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Today's News

  • Egg hunt is March 29 at Legion

    The annual Community Easter Egg Hunt is scheduled for Sunday, March 29 at the American Legion, located at 725 W. Broadway in Lawrenceburg.

    The hunt will begin at 1 p.m., organizers said in a news release.

    The hunt will include over 8,000 eggs and is for children ages 1 to 12, who will attempt to win prize baskets and find eggs that include money.

  • Fort Harrod equine clinic is March 21

    Horse owners can prepare for spring riding season during Fort Harrod Back Country Horsemen’s annual health clinic, slated for Saturday, March 21 at Big Red Stables, Harrodsburg, from 8 a.m. to 1 p.m.

    Equine dentist Jon Jazdzewski will float teeth for $55 and veterinarian Justin Murray will offer the following vaccines:

    Vetera Gold (7 way), which includes West Nile Virus for $65.

    Rabies for $10.

    Coggins and health certificate for $30 each.

    Botulism booster for $25.

  • Magic show to raise money for DARE

    A magic and illusion show is scheduled for 7 p.m. Friday, March 20 at Robert B. Turner Elementary School to raise money for the Anderson County Sheriff’s Office’s DARE program.

    Tickets are $8, with children 5 and under admitted free.

    Dinky Gowen: Master of Illusion, is scheduled to perform.

    The show will feature Adrienne Phoenix, Kentucky’s only professional female escape artist and fire eater, and the Houdini straight jacket escape by award winning teen magician, Jake Wisdom.

  • Extension Homemakers offer Festival of Foods

    Sample tastes from the South, Southwest and New England regions of America during the Festival of Foods, sponsored by the Anderson County Extension Homemakers.

    The event is scheduled for 6 p.m. March 24 in the lower level of the Extension office, located at 1026 County Park Road in Lawrenceburg.

    Tickets are $5 for adults; $2 for students and children under 5 are free. Tickets can be purchased at the Extension office, from an Extension Homemaker for at the door.

  • Louisville professor to discuss quilt art

    A discussion on the art of quilting is scheduled for 7 p.m. March 19 at the Anderson Senior Center.

    The program is free and open to the public.

    Pearlie M. Johnson will present a program titled “Quilt Art: Examining the Narrative in Kentucky Quilts.”

    Johnson is an assistant professor of Pan-African Studies and Art History at the University of Louisville.

  • Things to do

    Relay For Life calendar

    The Relay For Life team with Commonwealth Credit Union in Lawrenceburg will host the following events to help raise money for this year’s Relay For Life, scheduled for June 12.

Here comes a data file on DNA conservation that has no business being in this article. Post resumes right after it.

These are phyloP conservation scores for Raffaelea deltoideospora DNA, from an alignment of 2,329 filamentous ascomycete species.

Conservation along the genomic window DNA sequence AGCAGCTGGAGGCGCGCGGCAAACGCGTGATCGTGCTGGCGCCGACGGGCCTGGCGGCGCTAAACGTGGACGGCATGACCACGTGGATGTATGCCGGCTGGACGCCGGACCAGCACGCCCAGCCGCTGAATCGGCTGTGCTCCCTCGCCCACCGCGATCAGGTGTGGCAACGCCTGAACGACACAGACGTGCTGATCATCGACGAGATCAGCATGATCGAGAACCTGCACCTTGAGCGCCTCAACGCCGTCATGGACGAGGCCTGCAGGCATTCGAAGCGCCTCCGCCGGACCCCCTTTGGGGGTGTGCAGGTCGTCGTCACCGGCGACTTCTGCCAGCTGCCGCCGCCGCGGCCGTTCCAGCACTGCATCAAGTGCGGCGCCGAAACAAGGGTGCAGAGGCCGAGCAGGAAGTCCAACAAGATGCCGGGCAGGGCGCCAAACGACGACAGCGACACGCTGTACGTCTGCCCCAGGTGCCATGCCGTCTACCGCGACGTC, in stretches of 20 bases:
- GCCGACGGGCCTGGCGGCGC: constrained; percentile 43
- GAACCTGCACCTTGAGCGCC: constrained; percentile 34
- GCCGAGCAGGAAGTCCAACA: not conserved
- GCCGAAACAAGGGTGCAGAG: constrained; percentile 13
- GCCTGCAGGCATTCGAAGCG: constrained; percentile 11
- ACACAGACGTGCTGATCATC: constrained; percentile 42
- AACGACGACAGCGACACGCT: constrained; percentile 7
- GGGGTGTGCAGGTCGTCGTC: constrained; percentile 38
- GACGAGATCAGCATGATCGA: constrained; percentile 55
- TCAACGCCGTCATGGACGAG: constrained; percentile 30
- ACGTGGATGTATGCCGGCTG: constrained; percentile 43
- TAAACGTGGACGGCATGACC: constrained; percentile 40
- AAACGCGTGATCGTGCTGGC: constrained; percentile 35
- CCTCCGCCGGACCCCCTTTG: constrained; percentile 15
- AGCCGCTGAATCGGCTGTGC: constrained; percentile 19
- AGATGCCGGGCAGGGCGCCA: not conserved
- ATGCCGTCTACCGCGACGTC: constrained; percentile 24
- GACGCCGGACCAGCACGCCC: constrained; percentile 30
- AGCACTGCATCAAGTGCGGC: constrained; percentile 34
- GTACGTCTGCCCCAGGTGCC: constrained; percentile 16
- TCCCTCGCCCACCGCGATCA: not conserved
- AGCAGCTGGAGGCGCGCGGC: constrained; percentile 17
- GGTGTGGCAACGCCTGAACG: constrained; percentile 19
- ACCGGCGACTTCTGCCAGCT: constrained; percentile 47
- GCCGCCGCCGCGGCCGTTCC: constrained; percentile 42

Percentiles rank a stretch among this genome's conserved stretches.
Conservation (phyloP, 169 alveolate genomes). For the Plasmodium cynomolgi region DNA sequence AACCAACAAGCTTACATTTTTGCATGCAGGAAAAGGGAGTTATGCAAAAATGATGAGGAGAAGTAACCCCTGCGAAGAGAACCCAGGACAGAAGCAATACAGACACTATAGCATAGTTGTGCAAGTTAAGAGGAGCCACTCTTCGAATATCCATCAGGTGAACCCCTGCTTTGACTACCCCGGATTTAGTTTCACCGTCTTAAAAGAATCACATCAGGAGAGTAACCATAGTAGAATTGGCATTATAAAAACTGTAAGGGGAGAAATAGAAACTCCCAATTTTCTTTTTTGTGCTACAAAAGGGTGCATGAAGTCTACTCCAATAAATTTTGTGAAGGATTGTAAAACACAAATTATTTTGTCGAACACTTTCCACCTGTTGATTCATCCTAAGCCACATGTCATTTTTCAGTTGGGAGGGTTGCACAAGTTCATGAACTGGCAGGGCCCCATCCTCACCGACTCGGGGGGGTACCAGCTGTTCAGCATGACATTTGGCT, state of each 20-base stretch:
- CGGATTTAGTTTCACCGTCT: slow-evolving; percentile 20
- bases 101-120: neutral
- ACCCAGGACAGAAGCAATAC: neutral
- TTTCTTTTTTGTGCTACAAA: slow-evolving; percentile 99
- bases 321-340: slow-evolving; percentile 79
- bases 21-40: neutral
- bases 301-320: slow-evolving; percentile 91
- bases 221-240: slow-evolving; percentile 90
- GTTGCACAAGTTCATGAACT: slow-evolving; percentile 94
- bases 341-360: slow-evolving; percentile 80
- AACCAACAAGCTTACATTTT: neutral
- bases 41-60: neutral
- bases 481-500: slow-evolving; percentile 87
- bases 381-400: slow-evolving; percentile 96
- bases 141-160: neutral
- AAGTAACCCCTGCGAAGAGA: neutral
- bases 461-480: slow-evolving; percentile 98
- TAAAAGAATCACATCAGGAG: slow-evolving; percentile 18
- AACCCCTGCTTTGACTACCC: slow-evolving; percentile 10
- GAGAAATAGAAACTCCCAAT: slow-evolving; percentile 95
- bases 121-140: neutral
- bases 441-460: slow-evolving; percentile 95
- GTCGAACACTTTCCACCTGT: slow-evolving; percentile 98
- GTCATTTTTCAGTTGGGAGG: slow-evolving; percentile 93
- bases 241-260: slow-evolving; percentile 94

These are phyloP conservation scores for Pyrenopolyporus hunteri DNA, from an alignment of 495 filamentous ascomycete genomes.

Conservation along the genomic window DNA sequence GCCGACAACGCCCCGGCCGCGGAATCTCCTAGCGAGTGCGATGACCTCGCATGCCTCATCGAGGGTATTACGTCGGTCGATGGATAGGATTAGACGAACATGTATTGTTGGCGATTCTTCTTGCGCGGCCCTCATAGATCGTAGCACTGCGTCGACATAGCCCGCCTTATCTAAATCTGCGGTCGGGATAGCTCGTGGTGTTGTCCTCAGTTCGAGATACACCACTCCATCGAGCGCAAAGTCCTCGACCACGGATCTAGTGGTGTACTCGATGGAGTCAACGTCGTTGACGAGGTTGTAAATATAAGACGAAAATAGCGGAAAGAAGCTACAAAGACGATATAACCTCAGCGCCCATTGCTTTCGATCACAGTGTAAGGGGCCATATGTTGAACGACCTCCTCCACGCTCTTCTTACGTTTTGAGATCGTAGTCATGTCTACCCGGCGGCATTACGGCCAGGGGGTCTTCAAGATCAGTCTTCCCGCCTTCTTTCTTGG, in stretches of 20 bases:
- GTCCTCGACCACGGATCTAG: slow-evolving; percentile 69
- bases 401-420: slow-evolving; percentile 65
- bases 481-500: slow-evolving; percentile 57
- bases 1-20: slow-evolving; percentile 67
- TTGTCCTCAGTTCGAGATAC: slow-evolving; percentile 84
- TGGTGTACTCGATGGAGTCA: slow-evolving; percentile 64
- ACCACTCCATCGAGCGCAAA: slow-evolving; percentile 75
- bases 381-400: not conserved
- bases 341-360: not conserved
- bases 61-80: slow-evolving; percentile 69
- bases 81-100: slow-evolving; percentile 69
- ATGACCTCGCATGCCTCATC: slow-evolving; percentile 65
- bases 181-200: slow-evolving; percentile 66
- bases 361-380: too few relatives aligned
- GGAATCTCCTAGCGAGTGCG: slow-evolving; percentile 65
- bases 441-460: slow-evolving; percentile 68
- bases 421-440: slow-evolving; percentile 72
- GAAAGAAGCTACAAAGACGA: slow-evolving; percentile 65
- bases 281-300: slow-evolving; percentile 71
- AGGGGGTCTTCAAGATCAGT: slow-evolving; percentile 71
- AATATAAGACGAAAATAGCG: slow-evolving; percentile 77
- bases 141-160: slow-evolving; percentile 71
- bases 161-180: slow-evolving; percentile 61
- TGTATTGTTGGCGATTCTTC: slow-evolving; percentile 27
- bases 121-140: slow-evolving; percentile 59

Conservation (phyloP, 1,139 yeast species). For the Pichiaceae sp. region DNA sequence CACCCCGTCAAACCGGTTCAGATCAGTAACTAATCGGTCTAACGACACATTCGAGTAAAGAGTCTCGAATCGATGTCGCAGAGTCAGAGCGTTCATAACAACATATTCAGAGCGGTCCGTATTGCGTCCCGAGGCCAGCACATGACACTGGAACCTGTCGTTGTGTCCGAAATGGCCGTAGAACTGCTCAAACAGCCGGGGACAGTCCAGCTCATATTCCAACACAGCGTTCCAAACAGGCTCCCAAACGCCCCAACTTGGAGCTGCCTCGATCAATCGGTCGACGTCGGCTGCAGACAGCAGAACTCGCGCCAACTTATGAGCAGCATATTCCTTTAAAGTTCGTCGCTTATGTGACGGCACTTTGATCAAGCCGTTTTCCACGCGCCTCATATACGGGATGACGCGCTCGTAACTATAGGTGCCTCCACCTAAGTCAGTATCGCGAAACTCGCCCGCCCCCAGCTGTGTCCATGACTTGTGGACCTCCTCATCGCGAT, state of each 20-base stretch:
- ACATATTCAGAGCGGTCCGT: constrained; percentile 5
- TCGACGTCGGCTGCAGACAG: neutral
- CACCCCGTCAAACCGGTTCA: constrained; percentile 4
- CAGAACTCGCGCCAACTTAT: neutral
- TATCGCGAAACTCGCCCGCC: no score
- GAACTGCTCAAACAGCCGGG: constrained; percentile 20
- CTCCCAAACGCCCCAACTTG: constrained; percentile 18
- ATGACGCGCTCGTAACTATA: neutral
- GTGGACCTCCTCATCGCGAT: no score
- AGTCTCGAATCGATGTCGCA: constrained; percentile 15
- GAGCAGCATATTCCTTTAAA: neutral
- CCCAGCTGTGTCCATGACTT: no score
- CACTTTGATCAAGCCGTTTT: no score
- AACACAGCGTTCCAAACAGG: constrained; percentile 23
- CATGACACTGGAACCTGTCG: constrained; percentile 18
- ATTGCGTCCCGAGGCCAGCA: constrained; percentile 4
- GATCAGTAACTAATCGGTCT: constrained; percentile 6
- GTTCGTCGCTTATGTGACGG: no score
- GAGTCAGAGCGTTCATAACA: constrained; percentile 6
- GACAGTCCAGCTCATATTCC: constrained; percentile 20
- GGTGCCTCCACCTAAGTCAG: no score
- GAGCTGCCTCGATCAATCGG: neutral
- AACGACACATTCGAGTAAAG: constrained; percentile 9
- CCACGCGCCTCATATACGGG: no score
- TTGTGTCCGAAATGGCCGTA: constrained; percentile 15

April 13: Dairy Queen will donate 10 percent of proceeds from sales between 5 and 8 p.m. to Relay For Life

    April 14: CCU team meeting, 6 p.m., Patriot Hall, American Legion Park

    May 11: Dairy Queen will donate 10 percent of proceeds from sales between 5 and 8 p.m. to Relay For Life

  • Pierian Club meets March 19

    The Lawrenceburg Pierian Woman’s Club is scheduled to meet Thursday, March 19 at the Anderson Public Library.

    The 6:30 p.m. meeting will include a salad buffet with Beta Sigma Phi and a business meeting.

    Music will be provided by McKenna Lewis, winner of this year’s Distinguished Young Woman of Anderson County.

    Guests are welcome.

    For more information call Maxye Henry at 839-1232.

  • It’s a good time to be a criminal

    By Ben Carlson

    Column as I see ’em …

    It would be easy to slam the state’s Board of Corrections for allowing Lawrenceburg resident Kris Mitchell to serve just two years of a 10-year sentence for a rash of burglaries, some of them involving guns, for crying out loud.

    Instead, I’ll slam the state legislature that a couple of years ago created God-awful HB 463, which basically allows crooks and schnooks a get-out-jail early card, provided their crimes are non-violent.

  • Frog serenade a sure sign of spring

    We’ve all heard the saying “when one door closes, another one opens.” Well, I’m slamming the door on winter and opening it for spring. Hallelujah! Though hiking up and down my driveway in 2 feet of snow gets me into great shape for gardening, let’s be realistic — muck boots and Carhartts are hardly business casual attire.

  • Don’t let emerald ash borers win in 2015

    The most severe emerald ash borer (EAB) attacks in Kentucky are focused in the triangular area bounded by Louisville, Lexington and northern Kentucky.

    Management

    Kentuckians who live in counties where EAB has been detected should determine the numbers and sizes of ash trees on their properties and decide on a course of action. Managing Emerald Ash Borer: Decision Guide is a good tool to use. In general, ash trees can be saved if they are:

    Healthy and growing vigorously with 75 percent or more of their leaves.